Thank God it’s Friday

Posted on February 6, 2015

Salah Abdel Kerim in Cairo, Wael Shawky in New York

Two current exhibitions – Salah Abdel Kerim at Safarkhan Art Gallery in Cairo, and Wael Shawky at the MoMA PS1 in New York – serve as a reminder that Egyptian art has so much more to offer than the usual mummies, pyramids, King Tut and Queen Cleopatra.

Le hibou (1), 1980, Salah Abdel Kérim
Le hibou (1)
1980, Salah Abdel Kérim

During the many years we spent working on our Tutankhamun exhibition, Egypt’s capital of Cairo became almost a second home to me, and whenever I’m in the city a visit to the Safarkhan Art Gallery on 6 Brazil Street is a must. The Safarkhan institution is run by two wonderful ladies, Sherwet Shafei and her daughter Mona Said. It was actually Mona who introduced contemporary Egyptian art to me back in 2011 – the year of Egypt’s revolution – when we produced the Festival of Egyptian Culture in Frankfurt. The Safarkhan Gallery also brought two exhibitions to Frankfurt – “To Egypt with Love” and “Egyptian Art Today”.

Salah Abdel Kerim (1925 – 1988), a renowned figure in the history of modern Egyptian art, is the subject of a unique new show at the gallery, open until February 27. Abdel Kerim is known for his diverse creations across mediums including sculpture, oil painting and ceramics, as well as theatre décor, costumes, and national and international posters and murals. Shown here are scans from a vintage catalogue, showing some works from Mr Kerin’s oeuvre – a scarab sculpture, a TV logo, and an owl. One of the owls (a gift from Sherwet Shafei and Mona Said), sits in my home in Bayreuth, and this mystical, magical bird is the guardian of our house, making me dream of Cairo and the Nile whenever I see her.

The strong, coarse, immediate nature of Salah Abdel Kerim’s work corresponds with the artistic creations of Wael Shawky, who opened his first big solo show at the MoMA PS1 in New York just a few days ago. I had the pleasure of becoming familiar with Mr Shawky’s work last year at London’s Serpentine Gallery, and he is without doubt one of the most exciting artists to emerge from the Middle East in recent years. His work, which takes the form of installations, performances and films, explores history, culture, and the effect of globalisation on contemporary society. In addition to his work as an artist, Shawky also runs a studio study programme for young artists in Alexandria, Egypt.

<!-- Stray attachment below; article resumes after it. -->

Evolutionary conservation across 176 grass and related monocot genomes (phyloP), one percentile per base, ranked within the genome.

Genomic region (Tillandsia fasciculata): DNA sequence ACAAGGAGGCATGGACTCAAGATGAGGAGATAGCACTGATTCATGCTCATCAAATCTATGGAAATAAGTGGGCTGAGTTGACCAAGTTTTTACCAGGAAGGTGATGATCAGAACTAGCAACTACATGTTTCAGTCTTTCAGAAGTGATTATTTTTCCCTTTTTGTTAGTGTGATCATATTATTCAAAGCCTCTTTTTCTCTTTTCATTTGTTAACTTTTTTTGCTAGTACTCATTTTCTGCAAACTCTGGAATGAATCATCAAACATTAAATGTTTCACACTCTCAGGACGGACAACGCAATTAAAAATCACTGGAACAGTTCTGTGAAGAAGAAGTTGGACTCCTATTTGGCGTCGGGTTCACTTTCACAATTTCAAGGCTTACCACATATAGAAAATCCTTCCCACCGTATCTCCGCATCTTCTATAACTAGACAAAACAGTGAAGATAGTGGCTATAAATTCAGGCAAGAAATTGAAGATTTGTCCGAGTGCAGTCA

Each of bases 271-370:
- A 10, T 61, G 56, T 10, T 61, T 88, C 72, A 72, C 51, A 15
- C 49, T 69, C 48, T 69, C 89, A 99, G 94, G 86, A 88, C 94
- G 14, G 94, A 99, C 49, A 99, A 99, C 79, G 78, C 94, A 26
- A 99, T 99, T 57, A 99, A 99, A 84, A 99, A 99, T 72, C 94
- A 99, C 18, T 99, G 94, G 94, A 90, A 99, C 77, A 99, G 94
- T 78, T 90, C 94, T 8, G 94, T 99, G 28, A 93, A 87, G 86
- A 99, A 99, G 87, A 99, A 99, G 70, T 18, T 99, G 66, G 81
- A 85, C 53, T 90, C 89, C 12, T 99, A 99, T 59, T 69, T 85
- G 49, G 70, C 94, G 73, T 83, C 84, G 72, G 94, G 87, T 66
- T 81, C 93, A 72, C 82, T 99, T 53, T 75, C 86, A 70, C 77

Featured in the new MoMA PS1 show, entitled “Cabaret Crusades”, is the artist’s trilogy of videos, which tells the history of the Crusades from an entirely new perspective, using 200 year-old wooden marionettes in place of actors. As well as the existing films, “Cabaret Crusades: The Horror Show” and “Cabaret Crusades: The Path to Cairo”, the gallery will be presenting the debut of the third and final film in the series, “Cabaret Crusades: The Secrets of Karbala”. I am very much looking forward to seeing this missing piece in a few weeks, on my next trip to New York.


Wael Shawky: Cabaret Crusades
January 31 – August 31
MoMA PS1
22-25 Jackson Avenue, Long Island City, New York, USA
momaps1.org


Egypt can be proud to have such cultural ambassadors!

Best wishes

Christoph Scholz
Director SC Exhibitions

Le scarabée, 1970, Salah Abdel Kérim
Le scarabée
1970, Salah Abdel Kérim



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